I love doing tasting parties and talking to people about coffee. Especially when I have the opportunity to talk to people who really are not in the know. I get these fun questions like, “What’s with the different roast levels?” “How about the different blends?” “What is a pour over?” I find it very rewarding to help someone become a more educated consumer. I added some information on coffee and roasts to the coffee page on the Kitty Town Coffee website, but this blog post will go much more in depth for anyone hoping to expand their coffee vocabulary.
Where does coffee come from?
We’ll start with the basics. Many people don’t think about the fact that coffee does not actually come from a gusseted mylar bag or a coffee can. Some don’t ever even encounter coffee in its whole bean form. That’s ok, it’s my job to worry about where your coffee comes from and how it gets to you. But, if you’re curious, continue reading.
Coffee starts out as a fruit.
This is a cross section of a coffee cherry, the bean that you will eventually grind up and drink is actually the pit of the cherry. There are different processes to remove the fruit from the pit, most common is probably drying but it depends on the climate of the place the bean comes from and whether that’s feasible or not. Different processes also result in different flavors in the beans.
Speaking of flavors, coffee from different parts of the world exhibits different flavor profiles. These flavors come from many factors such as height of the coffee tree, amount of sunlight or shade, altitude of the trees, humidity, and as previously mentioned, drying process. Once the green beans are dried, they are shipped off to roasters who roast the coffee beans, which will then be ground up for your enjoyment.
Origins and blends
Since coffee from different parts of the world are all grown differently, they exhibit a unique flavor profile that coffee roasters use to create coffees that will satisfy your palate. Typically coffee is either considered single origin or a blend.
Though not always, some in the coffee community view single origin as superior to a blend. Single origin refers to exactly what it sounds like: the coffee beans came from a single place. In the US we are pretty accustomed to Colombian beans, which of course came from Colombia. Colombian beans are typically not very acidic, somewhat sweet, with a mild nutty flavor. Contrast this with a Kenyan, which is less commonly used in commercial coffees (what you’d find in the grocery store) due to its price and acidity, may have more notes of raspberries, limes, and grapefruits, which is less expected in the typical American coffee palate.
Blends are, as you may suspect, a mixture of two or more origins. Anytime you see a coffee that is described as Breakfast, Donut Shop, or anything similar, you are looking at a blend. A lot of our coffees at KT Coffee are blends. Blends can be designed around a specific flavor (that’s how we designed the South American) or it can be a happy accident (like the Smooth).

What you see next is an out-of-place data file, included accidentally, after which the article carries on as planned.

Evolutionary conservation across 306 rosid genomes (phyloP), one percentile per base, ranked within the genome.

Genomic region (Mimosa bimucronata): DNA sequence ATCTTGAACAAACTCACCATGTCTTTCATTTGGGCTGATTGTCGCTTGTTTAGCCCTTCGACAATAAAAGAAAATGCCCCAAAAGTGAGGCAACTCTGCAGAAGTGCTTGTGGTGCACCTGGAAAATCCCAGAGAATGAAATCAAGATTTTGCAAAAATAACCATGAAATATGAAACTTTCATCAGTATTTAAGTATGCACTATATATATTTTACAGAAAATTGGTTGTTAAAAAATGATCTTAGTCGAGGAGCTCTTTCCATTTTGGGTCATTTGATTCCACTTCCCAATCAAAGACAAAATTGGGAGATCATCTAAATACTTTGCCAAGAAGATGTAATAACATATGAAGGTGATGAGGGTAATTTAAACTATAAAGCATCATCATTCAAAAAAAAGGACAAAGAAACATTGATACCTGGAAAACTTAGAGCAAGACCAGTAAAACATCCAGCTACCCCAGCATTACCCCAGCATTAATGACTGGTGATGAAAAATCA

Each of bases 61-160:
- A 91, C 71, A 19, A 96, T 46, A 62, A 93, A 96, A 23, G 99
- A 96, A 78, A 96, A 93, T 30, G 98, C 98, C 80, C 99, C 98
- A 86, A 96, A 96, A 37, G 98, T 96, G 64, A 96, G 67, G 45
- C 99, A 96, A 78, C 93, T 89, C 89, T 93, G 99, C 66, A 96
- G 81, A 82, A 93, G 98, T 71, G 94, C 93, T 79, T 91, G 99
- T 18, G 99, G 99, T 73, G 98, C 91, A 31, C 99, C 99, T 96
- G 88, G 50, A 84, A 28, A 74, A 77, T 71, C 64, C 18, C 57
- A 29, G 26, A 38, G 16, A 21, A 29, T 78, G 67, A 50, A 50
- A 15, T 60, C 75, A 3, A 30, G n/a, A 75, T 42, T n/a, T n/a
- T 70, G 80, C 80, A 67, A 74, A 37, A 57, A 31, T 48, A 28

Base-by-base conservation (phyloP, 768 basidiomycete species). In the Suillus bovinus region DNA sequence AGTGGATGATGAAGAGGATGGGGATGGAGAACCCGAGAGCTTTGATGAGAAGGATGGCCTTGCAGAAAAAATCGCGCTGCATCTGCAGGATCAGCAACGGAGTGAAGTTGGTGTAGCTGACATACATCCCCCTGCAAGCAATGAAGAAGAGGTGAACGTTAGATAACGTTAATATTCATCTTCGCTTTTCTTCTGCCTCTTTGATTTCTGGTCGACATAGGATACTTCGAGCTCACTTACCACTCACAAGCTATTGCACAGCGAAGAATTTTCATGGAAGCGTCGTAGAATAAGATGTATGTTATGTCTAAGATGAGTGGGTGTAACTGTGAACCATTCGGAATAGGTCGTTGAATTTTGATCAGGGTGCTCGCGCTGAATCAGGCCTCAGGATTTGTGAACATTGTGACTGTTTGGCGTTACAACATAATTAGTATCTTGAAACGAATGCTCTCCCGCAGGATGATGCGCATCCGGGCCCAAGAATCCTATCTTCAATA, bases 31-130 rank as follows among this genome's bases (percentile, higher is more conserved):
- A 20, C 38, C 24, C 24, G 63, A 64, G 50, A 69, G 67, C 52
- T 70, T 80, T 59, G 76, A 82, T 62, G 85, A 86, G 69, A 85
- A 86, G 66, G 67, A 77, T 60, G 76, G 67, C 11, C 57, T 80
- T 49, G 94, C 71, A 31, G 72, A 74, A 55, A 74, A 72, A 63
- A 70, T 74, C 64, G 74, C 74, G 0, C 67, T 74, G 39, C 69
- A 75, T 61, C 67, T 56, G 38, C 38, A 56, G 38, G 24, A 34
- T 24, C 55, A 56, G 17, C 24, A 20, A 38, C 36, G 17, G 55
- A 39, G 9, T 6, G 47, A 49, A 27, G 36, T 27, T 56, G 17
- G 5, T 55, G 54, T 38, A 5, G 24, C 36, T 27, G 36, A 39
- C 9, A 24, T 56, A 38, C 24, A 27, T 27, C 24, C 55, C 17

Where does Arabica come from?
Despite what you may come to believe from some labels, Arabica coffee is not from a specific origin. Arabica coffee refers to a specific coffee family. There are really two specific types: Arabica and Robusta. Arabica is considered higher quality between the two. Don’t let yourself get too hung up on that though, most coffee you get in the store is Arabica, and there are many other factors that dictate a coffee’s quality. Robusta is typically more bitter, but can have a much higher caffeine content.
What’s the deal with different roasts?
The easiest way we’ve come up with to describe roast levels is to think about it like steak. A light roast is like rare, a medium is like medium, and a dark is like well done. It’s all about how long the coffee has been roasted for.
Generally, a very light roast will have beans that are lighter in color, they can be as light as a yellow color. The lighter the roast (closer to yellow), the more likely it is to have a sour or grassy flavor. Most grocery store brands do not roast this light for any coffee, in fact, a lot of “light” roasts in grocery stores are actually darker than our darkest roast. Another name for a light roast is city roast.
In contrast, dark roasts, similar to a well done steak, will be dominated by the flavor of the roasting, not as much by the bean’s natural flavor. It will have a flavor that can be described as roasty, smokey, burnt, pungent, bold, strong, or robust. This is the flavor that “puts hair on your chest”, and also the flavor a lot of people like to mask with cream and sugar. Dark roasts may also be called Italian (typically very dark) or Vienna (a lighter dark) roast.
A medium roast is right in the middle, although there is a fair amount of variance in what can be considered a medium roast. One roaster’s medium is another’s dark and yet another’s light. Another name for a medium roast is full city or Vienna. Typically roasting to a medium is best to allow the bean’s natural flavors to shine through. At KT Coffee we prefer to roast to a medium for most of our coffees.
I could talk about coffee all day, but I’ll save it for future posts. Keep an eye out for tutorials on different brewing methods, coffee pairings, health benefits of coffee, and more business advice!